Public support for road pricing could rise from 19% to 47% if the full details are explained, an RAC Foundation-commissioned survey has found.
The public were surveyed on whether they supported a pay as you go, pay-per-mile firstly on principle, and secondly as a fully explained package with road tax abolished and fuel duty reduced.
Some 65% said they opposed the former but only 35% opposed the latter, suggesting that the public could be won over to road pricing. Meanwhile, 17% had neutral opinions on the full road pricing package.
“When the details are explained and they realise the benefits then the opposition falls away dramatically.”
Stephen Glaister, RAC Foundation
The figures come after Conservative MP Tim Yeo published a book last week calling for road pricing on motorways to incentivise the use of more low carbon modes of transport.
In Green Gold: The Case for Raising our Game on Climate Change, Yeo said: “So far most politicians have been reluctant to embrace the huge potential which a truly radical road pricing system offers.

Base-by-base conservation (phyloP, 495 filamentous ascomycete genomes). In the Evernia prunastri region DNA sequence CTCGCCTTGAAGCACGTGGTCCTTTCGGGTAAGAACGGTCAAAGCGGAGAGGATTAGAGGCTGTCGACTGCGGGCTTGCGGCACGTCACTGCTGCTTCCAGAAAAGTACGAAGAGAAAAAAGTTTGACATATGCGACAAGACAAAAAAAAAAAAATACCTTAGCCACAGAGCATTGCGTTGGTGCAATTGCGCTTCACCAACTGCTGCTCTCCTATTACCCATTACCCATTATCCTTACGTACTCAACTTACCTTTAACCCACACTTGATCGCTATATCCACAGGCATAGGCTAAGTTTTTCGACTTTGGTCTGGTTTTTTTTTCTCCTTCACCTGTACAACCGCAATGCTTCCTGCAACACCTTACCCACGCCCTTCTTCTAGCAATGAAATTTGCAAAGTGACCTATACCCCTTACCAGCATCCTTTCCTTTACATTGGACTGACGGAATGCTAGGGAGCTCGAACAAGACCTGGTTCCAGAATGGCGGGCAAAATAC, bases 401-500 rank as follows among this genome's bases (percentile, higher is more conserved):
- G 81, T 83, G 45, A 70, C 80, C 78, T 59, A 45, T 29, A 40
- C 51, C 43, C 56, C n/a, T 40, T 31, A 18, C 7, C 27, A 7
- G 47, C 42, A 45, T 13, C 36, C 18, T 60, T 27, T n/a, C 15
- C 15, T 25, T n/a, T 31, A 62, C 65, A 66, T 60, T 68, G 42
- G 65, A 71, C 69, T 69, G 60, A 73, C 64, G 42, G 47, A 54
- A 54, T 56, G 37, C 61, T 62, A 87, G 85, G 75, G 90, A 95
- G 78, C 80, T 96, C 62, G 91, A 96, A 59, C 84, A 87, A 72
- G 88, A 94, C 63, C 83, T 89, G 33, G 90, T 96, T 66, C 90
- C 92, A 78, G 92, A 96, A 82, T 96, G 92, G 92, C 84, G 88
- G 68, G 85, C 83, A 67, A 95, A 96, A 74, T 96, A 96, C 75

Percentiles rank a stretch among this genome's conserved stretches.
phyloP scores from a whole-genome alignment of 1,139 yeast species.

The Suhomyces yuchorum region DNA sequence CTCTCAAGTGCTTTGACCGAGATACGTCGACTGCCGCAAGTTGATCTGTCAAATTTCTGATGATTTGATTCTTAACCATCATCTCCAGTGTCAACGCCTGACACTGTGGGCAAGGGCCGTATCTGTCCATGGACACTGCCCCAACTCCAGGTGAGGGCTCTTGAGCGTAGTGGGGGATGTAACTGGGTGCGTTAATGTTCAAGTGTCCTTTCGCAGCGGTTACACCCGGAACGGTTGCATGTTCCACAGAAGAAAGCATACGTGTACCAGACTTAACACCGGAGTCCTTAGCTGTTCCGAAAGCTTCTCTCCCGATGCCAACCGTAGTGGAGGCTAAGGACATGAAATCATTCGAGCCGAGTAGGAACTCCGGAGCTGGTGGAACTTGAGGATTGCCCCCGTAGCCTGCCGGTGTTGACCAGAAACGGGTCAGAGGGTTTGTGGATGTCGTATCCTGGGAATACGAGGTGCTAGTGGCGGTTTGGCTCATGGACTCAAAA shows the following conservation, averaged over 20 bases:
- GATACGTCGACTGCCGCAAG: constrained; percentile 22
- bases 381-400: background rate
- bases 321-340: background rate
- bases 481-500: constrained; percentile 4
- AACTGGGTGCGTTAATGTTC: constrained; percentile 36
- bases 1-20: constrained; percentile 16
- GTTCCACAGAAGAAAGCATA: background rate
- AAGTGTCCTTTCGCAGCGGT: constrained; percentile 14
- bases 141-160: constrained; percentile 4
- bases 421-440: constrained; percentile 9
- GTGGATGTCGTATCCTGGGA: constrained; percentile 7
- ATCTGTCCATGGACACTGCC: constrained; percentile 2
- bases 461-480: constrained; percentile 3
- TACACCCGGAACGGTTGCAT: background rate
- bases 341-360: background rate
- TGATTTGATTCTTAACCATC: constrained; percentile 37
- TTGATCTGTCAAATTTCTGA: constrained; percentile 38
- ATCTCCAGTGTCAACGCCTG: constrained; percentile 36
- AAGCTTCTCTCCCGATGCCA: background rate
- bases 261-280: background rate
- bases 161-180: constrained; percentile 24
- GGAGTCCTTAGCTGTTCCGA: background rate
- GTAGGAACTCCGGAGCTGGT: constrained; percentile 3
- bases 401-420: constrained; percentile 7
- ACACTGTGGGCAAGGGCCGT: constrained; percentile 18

“Since it could also pay for a cut in fuel duty the upshot would be a cut in the cost of driving for drivers who make little use of motorways.”
RAC Foundation director Stephen Glaister said the survey results show motorists could welcome such a scheme. “Most people are instinctively opposed to road user charging when they think it is an extra tax,” he said. “But when the details are explained and they realise the benefits then the opposition falls away dramatically.
“People are very familiar with the principle of ‘pay as you go’. For example we are already charged for gas and electricity on the basis of how much we use.
“If politicians shy away from making difficult choices then so be it, but it will be the next generation which has to live with the consequences.”
“So far most politicians have been reluctant to embrace the huge potential which a truly radical road pricing system offers.”
Tim Yeo, Conservative Party
The survey found that the highest support for such a package was in the North West and South West of the UK. Londoners – who already experience a congestion charge – were the least opposed to the principle of road pricing.
The East of England was found to be the only region where net support for the scheme remained negative even after the details and benefits were explained. This could be a reflection of local contempt for tolls on the Dartford Crossing.
That issue came to a head this week when Tory MP for Dartford Gareth Johnson met with transport secretary Phillip Hammond to discuss congestion on the bridge. The Department for Transport said it will review the possibility of lifting the toll booths during times of severe congestion to ease delays. Licence plate recognition for free-flow charging will also be considered.